Exploring Death Valley

It’s predictably at this point every year that winter brings up the same old feeling: a need to get out and ride. It’s no secret that the last two years haven’t made it easy, or even possible, to escape winter’s wrath.

In a past life, I have been lucky enough to find two-wheeled therapy in Laos, Philippines, South Africa, Jordan, and more. The warm feel of tropical air through my helmet on a February day is as etched into my brain as the swabs now necessary to get out of the country.

Opportunity came knocking in the form of work which required me to fly to California for a film project in Death Valley. It’s a place I’ve longed to see for years, so I figured I had to turn this into a moto-trip.

I arranged a 2021 BMW F850GS Adventure that would prove a worthy companion for the 1600+ km trip over five days. Starting in Los Angeles, I’d be heading north-east to Death Valley and camp my way through lesser-seen parts of the massive National Park.

An unseasonably warm winter day in LA had me perspiring before I even got kitted up in my adventure-touring gear. The acrobatics required to get my vertically challenged leg up and over the GSA had me dripping with sweat.

I would have a bit of a convoy that had me nicely sandwiched (and protected) between two other vehicles doing the same trip for business/pleasure purposes. The downside to this, was facing late-day LA traffic trying to leave the city. Watching all the other motorcycles lane-splitting to happiness while staying with my four-wheeled team had me like a child longingly looking out the window during summer school.

At long last, we finally made our way to the edge of Death Valley to a spot called “Alabama Hills”. This is a stunning location of rounded boulders at the base of the Sierra Nevada peaks. It’s land designated under the BLM (Bureau of Land Management Dept.) similar to Crown Land here in Canada which allows access for recreational activities and even dispersed camping in designated spots. This would be the first of several dispersed campsites we would make over our trip which rewarded us for trekking off the beaten path into 4×4-only territory. Or, 1×2 in my case.

Even after the sunset, this spot kept showing off. The cloudless sky and nearly full moon lit up the valley, reflecting off the snow-capped peaks in the background. Not a sound to be heard anywhere and our nearest neighbours were a mere pixel sized light down in the valley. The spot made such an impact we decided to spend an extra day there before moving on into Death Valley National Park.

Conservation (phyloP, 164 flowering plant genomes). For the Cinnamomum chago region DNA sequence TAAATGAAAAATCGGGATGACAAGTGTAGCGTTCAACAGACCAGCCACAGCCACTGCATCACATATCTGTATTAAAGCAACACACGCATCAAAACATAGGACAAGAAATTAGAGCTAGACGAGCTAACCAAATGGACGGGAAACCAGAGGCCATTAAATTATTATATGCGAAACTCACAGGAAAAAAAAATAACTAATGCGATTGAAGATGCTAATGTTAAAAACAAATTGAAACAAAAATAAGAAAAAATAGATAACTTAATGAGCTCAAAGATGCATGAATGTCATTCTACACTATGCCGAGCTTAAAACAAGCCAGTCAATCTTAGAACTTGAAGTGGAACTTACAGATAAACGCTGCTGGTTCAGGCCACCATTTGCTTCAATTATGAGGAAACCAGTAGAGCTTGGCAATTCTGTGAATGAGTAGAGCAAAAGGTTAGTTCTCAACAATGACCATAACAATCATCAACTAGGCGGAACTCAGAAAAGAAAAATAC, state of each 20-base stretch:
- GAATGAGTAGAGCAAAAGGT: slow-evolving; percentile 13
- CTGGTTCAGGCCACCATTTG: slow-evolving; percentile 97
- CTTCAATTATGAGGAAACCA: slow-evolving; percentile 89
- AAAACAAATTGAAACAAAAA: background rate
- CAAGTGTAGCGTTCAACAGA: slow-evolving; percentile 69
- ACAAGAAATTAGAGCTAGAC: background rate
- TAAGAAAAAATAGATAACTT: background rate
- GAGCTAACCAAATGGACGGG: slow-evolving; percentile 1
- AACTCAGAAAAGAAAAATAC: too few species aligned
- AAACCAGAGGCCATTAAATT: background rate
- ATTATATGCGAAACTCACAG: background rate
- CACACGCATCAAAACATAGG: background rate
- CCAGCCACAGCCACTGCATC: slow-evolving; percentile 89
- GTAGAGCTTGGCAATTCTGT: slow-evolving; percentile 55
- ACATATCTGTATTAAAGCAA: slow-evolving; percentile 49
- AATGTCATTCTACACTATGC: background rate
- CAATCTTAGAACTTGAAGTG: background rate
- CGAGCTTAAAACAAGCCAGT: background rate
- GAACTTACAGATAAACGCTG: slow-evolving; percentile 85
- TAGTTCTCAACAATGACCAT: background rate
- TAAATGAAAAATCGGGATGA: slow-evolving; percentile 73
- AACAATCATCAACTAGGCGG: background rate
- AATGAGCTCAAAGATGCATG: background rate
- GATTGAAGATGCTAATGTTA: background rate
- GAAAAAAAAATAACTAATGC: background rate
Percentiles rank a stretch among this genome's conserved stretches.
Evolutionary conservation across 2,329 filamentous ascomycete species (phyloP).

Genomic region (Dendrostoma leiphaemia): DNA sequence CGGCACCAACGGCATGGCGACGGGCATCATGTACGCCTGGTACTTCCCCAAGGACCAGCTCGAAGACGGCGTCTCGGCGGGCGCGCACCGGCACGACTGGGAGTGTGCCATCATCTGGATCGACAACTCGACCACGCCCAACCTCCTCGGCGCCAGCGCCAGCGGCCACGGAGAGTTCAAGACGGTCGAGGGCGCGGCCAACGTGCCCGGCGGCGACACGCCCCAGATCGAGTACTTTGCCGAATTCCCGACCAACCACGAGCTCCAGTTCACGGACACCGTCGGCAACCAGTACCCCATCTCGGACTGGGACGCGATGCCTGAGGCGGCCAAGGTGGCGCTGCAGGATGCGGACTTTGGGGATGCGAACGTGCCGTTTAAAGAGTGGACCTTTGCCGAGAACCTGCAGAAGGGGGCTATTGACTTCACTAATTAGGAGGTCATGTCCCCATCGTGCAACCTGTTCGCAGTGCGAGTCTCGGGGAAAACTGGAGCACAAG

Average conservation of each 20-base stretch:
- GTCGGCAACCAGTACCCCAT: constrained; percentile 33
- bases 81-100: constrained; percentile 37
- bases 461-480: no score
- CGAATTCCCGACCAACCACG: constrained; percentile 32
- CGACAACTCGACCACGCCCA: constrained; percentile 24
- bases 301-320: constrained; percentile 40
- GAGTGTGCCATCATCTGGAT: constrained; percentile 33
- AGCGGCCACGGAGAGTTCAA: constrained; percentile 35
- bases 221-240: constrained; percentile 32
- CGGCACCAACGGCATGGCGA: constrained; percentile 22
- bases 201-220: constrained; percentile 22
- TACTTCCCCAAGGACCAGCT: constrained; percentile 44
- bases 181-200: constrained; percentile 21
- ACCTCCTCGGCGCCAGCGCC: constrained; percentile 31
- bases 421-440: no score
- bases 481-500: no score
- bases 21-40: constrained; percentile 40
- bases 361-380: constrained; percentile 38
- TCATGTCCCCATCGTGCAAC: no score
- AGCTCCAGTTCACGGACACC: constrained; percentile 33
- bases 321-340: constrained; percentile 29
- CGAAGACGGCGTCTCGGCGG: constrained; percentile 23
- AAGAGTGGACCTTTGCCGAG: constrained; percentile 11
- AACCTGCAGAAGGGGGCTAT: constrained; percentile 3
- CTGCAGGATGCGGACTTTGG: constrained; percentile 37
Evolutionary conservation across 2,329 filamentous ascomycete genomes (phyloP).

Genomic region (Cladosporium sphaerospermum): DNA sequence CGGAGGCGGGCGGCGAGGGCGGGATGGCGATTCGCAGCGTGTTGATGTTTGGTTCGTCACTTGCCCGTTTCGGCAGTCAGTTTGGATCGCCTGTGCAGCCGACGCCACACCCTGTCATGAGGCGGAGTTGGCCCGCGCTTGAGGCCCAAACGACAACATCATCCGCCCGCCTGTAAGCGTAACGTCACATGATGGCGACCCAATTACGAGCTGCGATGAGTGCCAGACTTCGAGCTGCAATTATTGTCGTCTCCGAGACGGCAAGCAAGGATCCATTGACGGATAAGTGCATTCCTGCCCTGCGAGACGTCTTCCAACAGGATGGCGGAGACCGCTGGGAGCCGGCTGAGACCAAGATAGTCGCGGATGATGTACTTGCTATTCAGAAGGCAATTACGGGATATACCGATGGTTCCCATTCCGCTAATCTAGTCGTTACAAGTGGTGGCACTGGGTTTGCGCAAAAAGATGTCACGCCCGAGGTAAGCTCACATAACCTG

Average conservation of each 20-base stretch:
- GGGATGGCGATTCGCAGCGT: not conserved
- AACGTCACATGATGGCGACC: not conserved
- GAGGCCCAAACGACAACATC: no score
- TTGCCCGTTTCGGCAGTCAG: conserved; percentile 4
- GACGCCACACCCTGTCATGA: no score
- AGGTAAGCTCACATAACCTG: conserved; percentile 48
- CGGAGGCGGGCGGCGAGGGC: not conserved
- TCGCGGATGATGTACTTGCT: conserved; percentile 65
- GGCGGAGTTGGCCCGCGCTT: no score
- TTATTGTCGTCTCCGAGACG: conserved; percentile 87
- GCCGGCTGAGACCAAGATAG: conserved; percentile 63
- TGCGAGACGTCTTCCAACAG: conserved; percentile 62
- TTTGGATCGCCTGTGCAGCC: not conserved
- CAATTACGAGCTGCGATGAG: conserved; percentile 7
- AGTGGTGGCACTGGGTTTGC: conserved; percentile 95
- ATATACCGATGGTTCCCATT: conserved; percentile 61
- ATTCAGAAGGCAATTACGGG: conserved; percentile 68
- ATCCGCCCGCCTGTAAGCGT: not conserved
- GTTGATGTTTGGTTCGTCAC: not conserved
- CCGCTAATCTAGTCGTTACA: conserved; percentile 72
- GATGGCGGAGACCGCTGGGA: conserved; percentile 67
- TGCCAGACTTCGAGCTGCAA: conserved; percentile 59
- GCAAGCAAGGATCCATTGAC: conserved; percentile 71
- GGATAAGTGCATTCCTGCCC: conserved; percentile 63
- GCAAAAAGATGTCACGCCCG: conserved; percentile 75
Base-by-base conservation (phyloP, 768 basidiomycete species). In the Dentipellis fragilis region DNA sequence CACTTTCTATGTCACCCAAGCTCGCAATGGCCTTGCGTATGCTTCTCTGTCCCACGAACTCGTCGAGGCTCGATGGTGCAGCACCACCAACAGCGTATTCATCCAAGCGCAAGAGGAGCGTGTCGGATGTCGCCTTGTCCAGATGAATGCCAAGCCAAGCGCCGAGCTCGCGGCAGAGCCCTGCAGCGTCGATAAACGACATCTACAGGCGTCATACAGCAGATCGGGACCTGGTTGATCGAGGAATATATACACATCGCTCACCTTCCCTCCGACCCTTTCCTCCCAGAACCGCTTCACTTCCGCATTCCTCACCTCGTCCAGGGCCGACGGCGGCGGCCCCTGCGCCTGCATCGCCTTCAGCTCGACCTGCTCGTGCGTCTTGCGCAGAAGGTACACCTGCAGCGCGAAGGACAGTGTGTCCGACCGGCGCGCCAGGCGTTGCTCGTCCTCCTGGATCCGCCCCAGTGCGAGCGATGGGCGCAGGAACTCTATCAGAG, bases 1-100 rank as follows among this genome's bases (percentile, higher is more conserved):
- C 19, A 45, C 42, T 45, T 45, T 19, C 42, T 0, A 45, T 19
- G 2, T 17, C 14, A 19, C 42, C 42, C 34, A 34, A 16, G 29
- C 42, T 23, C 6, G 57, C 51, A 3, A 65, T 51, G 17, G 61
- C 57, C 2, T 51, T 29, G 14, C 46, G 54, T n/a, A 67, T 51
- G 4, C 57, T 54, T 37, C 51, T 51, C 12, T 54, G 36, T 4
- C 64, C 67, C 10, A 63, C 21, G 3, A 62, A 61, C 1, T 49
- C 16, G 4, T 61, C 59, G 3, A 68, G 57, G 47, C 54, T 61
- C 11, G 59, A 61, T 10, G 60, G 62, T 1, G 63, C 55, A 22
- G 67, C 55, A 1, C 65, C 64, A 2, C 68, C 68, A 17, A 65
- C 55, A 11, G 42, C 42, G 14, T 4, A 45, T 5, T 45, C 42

When the sun broke on the third day, most of us were already up and out of our tents to witness the sunrise. This also made for a very early camp-break allowing us to hit the road early. We needed it, as the drive was longer and more challenging to access a more remote part of Death Valley called “Racetrack Playa”. The Playa is a dry lakebed named for its large oval shape and a rock island called “The Grandstand”.

We stopped in Lone Pine to buy up more provisions and made our way to Stovepipe Wells where I was able to buy myself a well-needed shower. Dispersed camping means there are zero facilities available unless you bring them, and in the lowest, hottest, and driest spot on the continent, water and showers are not easy to come by.

The roads were in good condition until approximately 50 km from the playa. At this point the road turned into a loose, jagged gravel with occasional sandy swaths to keep you on your toes. This is when my intensity grew. Being impossibly far from cell service while riding a brand-new bike that wasn’t mine certainly kept my attention. I was focused on the road ahead like an astronaut navigating a meteor shower. The endless washboard rattled the bike mercilessly until the road straightened out and I could be confident enough to open up the throttle to reach more respectable speeds.

Of course, physics and the BMW’s suspension being what they were, I continually left my Jeep counterparts behind in my massive cloud of dust. My off-roading experience in recent years has been a feather-light two-stroke trail bike which is far more confidence inspiring. Manhandling a 500+ pound bike across challenging foreign terrain had me dripping with sweat, even more so. I know that with training and time, big(ger) bikes like these (and larger) can be very comfortable, but it can be intimidating at first.

Finally, the Playa came into sight but as the light was dying, so we decided to make camp and explore it when the sun came up the next day. One of the appealing aspects of moto-travel here is that it’s a very dry place regardless of season so you can usually bet on clear skies just about any day of the year.

Due to the higher altitude, the night was a cold one and nearly dipped down to the freezing mark. We huddled around the camp burner in the morning as tea and coffee were made, and eagerly waited for the sun to clear the surrounding mountains and warm the air. We took in the sights of the Playa and the mysterious moving rocks (spoiler: it’s the ice that does it) and then faced down the same 50 km road back out to pavement to access the other frontiers of the Death Valley.